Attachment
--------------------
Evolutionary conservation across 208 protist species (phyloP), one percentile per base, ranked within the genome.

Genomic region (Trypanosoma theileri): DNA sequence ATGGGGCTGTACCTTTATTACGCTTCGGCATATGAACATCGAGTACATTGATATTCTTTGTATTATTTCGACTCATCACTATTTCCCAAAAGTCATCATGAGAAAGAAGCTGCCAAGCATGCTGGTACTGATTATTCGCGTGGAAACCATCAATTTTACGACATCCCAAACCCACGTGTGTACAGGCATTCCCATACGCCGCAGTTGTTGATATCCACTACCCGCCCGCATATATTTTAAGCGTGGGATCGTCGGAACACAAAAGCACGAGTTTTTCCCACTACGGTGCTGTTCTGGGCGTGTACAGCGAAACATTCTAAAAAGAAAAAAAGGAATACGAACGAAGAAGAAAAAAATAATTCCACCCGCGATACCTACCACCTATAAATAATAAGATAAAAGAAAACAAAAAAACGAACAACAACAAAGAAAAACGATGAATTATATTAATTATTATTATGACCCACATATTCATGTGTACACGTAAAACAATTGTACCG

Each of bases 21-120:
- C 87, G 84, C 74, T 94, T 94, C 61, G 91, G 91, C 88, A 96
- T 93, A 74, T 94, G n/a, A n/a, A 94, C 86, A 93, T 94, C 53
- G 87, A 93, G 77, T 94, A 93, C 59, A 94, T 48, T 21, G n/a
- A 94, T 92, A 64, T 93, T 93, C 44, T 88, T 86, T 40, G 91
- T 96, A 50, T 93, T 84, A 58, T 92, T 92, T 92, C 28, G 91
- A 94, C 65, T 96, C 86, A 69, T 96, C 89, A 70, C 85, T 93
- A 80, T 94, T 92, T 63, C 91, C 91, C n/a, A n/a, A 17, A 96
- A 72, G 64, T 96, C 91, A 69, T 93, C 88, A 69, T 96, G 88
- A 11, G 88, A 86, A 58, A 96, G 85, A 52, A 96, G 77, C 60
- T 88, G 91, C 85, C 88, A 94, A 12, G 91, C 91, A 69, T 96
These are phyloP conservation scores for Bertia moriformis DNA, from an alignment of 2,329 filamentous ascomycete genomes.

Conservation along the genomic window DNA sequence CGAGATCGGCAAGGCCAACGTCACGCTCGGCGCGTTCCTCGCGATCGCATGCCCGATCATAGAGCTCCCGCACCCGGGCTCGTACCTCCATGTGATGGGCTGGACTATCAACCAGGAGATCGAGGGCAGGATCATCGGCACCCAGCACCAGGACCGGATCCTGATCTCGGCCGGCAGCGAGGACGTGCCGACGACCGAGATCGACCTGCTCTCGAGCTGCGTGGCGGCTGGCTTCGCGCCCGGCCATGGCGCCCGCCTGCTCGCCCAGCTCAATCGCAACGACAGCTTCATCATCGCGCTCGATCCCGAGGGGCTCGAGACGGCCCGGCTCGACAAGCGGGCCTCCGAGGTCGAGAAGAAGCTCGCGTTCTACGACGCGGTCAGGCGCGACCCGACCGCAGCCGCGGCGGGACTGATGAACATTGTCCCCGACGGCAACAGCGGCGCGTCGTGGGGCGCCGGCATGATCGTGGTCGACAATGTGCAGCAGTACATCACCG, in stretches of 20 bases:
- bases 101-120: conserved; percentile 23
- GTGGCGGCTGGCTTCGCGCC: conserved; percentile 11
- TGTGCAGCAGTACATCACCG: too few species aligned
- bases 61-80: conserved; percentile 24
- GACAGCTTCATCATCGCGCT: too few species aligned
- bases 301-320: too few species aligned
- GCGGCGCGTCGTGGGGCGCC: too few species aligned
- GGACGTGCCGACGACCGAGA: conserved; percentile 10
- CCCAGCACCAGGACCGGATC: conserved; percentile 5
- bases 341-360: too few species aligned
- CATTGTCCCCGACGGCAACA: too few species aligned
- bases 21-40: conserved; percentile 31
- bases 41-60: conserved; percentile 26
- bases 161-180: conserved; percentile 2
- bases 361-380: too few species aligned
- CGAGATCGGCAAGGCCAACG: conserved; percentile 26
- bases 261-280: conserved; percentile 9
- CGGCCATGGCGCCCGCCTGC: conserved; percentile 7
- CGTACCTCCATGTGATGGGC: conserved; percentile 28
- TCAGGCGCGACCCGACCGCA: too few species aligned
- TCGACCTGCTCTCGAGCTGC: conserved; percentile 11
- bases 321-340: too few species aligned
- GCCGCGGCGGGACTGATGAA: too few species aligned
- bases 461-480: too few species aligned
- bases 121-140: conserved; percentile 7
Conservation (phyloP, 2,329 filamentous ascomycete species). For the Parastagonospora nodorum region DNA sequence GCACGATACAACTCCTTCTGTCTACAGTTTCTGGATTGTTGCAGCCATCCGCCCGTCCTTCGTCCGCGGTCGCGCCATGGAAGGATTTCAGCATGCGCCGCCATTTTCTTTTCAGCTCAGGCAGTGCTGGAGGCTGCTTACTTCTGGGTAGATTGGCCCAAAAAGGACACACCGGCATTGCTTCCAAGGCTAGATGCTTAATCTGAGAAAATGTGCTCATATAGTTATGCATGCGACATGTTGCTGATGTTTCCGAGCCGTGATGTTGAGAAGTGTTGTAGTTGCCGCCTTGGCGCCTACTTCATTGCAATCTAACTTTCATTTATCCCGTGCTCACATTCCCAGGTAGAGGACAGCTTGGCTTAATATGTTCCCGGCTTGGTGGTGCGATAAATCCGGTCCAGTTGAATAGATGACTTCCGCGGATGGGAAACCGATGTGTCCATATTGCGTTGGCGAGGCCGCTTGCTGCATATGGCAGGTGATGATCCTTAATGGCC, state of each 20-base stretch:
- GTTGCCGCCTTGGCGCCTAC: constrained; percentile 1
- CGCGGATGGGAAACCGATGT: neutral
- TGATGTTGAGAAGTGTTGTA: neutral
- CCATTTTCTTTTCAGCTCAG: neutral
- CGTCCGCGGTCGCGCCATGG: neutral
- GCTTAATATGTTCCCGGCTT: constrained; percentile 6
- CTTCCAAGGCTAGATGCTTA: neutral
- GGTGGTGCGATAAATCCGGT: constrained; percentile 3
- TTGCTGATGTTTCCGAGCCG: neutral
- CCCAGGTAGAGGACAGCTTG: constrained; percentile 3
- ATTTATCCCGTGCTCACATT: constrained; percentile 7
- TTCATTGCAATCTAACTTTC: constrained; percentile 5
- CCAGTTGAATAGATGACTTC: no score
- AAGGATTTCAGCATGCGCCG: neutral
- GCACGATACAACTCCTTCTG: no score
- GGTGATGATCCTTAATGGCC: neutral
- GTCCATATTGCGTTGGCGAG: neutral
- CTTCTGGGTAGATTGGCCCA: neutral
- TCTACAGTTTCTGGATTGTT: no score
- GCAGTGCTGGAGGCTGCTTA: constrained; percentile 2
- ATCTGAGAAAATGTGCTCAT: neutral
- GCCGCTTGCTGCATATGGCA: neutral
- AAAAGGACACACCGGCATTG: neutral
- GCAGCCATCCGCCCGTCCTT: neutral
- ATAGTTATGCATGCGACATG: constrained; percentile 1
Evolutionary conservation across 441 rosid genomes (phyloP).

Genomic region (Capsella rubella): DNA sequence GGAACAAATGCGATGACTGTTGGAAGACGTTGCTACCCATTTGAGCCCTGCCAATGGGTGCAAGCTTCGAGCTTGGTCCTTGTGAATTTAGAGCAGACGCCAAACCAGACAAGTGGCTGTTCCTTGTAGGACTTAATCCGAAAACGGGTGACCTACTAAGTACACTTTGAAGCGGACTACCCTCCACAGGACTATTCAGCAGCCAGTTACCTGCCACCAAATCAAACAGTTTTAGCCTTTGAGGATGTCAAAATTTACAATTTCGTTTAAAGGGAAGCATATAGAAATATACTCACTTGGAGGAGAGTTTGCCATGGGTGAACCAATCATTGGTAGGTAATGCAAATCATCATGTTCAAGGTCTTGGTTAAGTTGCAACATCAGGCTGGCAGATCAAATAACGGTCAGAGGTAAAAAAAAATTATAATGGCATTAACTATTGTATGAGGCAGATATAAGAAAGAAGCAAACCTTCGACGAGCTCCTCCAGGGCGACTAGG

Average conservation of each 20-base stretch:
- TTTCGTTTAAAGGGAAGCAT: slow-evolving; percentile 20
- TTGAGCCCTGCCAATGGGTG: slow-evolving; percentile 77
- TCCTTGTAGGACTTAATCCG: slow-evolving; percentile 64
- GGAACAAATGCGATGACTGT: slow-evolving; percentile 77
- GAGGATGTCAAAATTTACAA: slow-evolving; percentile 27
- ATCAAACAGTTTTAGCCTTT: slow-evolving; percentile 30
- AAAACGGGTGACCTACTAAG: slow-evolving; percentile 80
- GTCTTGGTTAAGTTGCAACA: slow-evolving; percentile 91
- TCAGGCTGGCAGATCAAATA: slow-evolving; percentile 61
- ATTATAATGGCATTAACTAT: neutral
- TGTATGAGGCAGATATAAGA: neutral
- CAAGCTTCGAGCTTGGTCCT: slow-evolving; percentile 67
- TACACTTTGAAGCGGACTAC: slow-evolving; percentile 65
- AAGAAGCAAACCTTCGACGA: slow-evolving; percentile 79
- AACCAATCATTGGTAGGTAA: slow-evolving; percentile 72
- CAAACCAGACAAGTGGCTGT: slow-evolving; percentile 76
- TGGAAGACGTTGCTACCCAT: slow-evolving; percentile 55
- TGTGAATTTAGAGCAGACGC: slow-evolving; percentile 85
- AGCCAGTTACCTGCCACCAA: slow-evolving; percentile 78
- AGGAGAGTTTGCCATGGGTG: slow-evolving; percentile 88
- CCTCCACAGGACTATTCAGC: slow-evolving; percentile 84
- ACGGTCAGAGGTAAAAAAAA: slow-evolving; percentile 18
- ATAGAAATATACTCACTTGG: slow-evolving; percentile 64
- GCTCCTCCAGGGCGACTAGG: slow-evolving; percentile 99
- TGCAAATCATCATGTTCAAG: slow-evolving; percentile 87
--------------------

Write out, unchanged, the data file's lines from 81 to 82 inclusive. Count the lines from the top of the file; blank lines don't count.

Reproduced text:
- CAAGCTTCGAGCTTGGTCCT: slow-evolving; percentile 67
- TACACTTTGAAGCGGACTAC: slow-evolving; percentile 65